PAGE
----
Ankara and Washington may resume stalled talks on the next-generation F-35 fighter jets, according to information obtained by Daily Sabah.
The F-35 issue along with Turkey’s recent request to procure dozens of F-16 fighter jets are expected to dominate the discussion during an expected meeting between President Recep Tayyip Erdoğan and his American counterpart Joe Biden on the sidelines of the G-20 summit.
The talks in Rome later this month are expected to see discussions on ways to formulate the billion-dollar payment the U.S. still owes Turkey under the F-35 Lightning II jet program. Ankara was removed by Washington from the program after it acquired S-400s air defense systems from Russia.
Meanwhile, on Sept. 30 Turkey sent a formal request to the U.S. to purchase 40 new F-16 Block 70 aircraft and some 80 kits to modernize its existing fleet of F-16.
Pointing to the $1.4 billion payment Turkey made for the F-35 program, Presidential Spokesperson Ibrahim Kalın earlier this week said the request to buy F-16s could potentially solve the recent problems with Washington.
“In exchange for the money we paid, the expansion of our existing F-16 fleet and the modernization of the F-16s we have can be considered as an alternative,” he said during his interview with the Turkish daily, Milliyet.
“If the F-35 issue is not going to be resolved in the near term, then it’s only natural that we look at alternatives. Turkey is not without alternatives in the field of the defense industry,” he noted.
“The matter is just taking shape. After seeing the conditions, a final decision is made within the framework of our needs. Of course, the F-35 is an important technology, and our first choice is to buy the F-35s that we are entitled to. But due to the sanctions, we will not give up on the project of strengthening our fleet of combat aircraft. If this crisis with the United States is overcome, Turkey will enter the program again, we will get our F-35s there. If it is not resolved and the problem remains like this for a while longer, we will continue our search for an alternative,” Kalın added.
Echoing Kalın’s remarks, sources have told Daily Sabah that the expansion of Turkey’s existing F-16 fleet and modernization of the existing fleet could be considered an alternative in exchange for the money Turkey has paid so far.
Turkey recently conveyed its demands on this issue to its interlocutors in Washington.
Ankara, which still insists on being paid for the F-35s the U.S. had not delivered, will put all options on the table, including deducting $1.4 billion from the F-16 deal if the six F-35s are not given.
According to the information, Turkey has not closed diplomatic and military talks on the F-35 program and progress could be made on the issue following the leaders’ summit in Rome.
However, even if the Biden administration approaches the talks positively, there are question marks over the attitude of the U.S. Congress, which uses military purchases as a means of sanctions and pressure on the NATO member Turkey.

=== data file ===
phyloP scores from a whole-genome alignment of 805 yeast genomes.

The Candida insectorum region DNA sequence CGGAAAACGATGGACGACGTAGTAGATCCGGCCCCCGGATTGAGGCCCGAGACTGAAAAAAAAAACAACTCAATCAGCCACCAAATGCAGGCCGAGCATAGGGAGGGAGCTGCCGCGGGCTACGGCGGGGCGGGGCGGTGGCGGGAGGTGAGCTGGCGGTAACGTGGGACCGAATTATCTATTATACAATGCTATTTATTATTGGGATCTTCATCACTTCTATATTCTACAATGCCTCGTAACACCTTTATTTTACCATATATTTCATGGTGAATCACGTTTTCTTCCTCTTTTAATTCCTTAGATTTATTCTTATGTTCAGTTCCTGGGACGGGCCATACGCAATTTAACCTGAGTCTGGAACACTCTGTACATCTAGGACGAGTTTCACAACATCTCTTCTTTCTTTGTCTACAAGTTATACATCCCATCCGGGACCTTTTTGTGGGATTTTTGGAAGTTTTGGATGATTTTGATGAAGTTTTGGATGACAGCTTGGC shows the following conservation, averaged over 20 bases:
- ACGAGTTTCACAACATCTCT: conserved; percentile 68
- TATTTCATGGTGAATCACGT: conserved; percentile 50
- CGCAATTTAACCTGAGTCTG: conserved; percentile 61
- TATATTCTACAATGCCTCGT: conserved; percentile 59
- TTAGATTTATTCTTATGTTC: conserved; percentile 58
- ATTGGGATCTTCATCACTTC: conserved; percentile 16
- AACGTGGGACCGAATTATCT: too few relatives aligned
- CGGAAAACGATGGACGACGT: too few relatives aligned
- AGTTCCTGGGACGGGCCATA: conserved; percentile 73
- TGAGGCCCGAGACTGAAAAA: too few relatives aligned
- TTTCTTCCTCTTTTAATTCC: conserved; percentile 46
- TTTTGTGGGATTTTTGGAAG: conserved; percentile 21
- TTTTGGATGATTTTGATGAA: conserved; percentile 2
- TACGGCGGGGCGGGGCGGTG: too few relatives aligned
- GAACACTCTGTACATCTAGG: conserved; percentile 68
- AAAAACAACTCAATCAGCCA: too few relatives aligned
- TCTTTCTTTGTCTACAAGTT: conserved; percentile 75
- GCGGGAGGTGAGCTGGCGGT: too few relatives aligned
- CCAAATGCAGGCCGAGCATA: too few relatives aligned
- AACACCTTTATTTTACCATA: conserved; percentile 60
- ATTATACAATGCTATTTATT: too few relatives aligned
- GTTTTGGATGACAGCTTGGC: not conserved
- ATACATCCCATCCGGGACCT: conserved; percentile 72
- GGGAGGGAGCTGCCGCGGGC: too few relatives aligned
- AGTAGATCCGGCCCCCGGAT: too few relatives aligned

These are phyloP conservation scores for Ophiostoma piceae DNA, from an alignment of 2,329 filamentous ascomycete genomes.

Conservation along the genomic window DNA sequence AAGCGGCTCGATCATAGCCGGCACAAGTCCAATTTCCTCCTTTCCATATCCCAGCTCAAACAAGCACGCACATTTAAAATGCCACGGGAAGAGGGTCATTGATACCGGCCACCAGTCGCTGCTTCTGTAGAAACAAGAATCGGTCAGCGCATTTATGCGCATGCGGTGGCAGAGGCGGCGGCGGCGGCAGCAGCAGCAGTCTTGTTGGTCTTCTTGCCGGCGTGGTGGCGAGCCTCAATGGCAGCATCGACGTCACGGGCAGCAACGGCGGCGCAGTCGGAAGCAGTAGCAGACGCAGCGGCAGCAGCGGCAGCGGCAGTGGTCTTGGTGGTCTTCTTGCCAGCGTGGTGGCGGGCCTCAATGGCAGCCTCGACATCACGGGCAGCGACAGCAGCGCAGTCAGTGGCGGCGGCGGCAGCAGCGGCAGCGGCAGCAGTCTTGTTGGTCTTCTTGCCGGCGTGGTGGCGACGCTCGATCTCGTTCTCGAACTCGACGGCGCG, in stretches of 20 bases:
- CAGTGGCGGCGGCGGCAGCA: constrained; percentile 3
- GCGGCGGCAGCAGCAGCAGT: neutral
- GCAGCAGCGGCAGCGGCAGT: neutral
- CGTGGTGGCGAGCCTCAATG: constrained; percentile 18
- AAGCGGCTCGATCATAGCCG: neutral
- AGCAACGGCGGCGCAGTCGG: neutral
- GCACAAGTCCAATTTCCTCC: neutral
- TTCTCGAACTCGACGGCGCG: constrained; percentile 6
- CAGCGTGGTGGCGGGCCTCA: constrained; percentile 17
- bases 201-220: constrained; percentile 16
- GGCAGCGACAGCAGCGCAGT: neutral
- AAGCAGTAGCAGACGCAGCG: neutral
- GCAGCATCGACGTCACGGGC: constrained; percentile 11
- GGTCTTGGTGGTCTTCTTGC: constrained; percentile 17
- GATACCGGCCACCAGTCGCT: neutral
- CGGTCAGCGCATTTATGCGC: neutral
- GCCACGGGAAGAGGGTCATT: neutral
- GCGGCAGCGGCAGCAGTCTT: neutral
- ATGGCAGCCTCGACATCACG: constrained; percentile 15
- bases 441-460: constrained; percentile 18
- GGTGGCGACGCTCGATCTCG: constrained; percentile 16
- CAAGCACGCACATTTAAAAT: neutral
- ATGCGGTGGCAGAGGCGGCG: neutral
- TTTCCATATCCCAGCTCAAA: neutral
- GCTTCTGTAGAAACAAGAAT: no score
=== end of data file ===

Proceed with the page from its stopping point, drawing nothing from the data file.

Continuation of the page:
In the meanwhile, Ankara, which has made a significant diplomatic move toward the U.S. with its request to buy F-16s, has been also creating alternatives to maintain its air power as NATO's second-largest military.
The Turkish Air Force, which hosts one of the most operationally active air fleets in the world, continues to keep its current fleet strong with maintenance, repair and modernization efforts, despite the country’s expulsion from the F-35 program.
In this context, the F-16 Block 30 Structural Improvement Project, which was launched by the Presidency of the Defense Industries (SSB) in 2015 and is planned to be completed by 2023, is underway.
On the other hand, developments in the National Combat Aircraft (MMU) project, which gained pace after Washington’s F-35 decision, are continuing with domestic means. The TF-X, which is expected to replace the F-16s, is expected to make its maiden flight in 2023.
Elaborating on Turkey’s alternatives, Kalın said that the F-16s are an important part of Turkey’s and NATO’s air power and will continue to perform this function for a while longer.
Besides, he also pointed out Turkey’s rising drone dominance in the world. “As one of the strongest allies of NATO, we are already continuing our work in this area in the interests of our country. As for the construction of unmanned combat aircraft, Turkey is moving very fast. It is possible to develop technologies beyond existing combat aircraft. The unmanned combat aerial vehicle (UCAV) Akıncı is a very important step in this area. After five to 10 years, Turkey will achieve much more advanced projects in these areas with the help of domestic and national technology moves. Let no one doubt this. So, of course, we will defend our rights in (terms of) the F-35 and other areas, and embargoes will never reduce our resolve,” Kalın said.
Turkey is among six countries in the world that produce their own drones. The first drones that were used by the Turkish Armed Forces (TSK) were Baykar’s Bayraktar TB2 UCAVs, one of the best in the world in the category.
In the Turkish military, which has 245 F-16 warplanes, the number of UAVs has reached more than half that of the number of fighter jets.
Apart from the combat drones, smaller units include about 500 kamikaze KARGU UAVs, more than 200 mini-UAVs and another 1,500 Serçe UAVs that are being actively used by the Turkish security forces.
After passing all of its tests successfully, the landmark Akıncı drone recently entered the security forces’ inventory. It can fly to 40,000 feet (12,192 meters), can stay in the air for 24 hours. Only four countries in the world have the capacity to produce drones with similar features.
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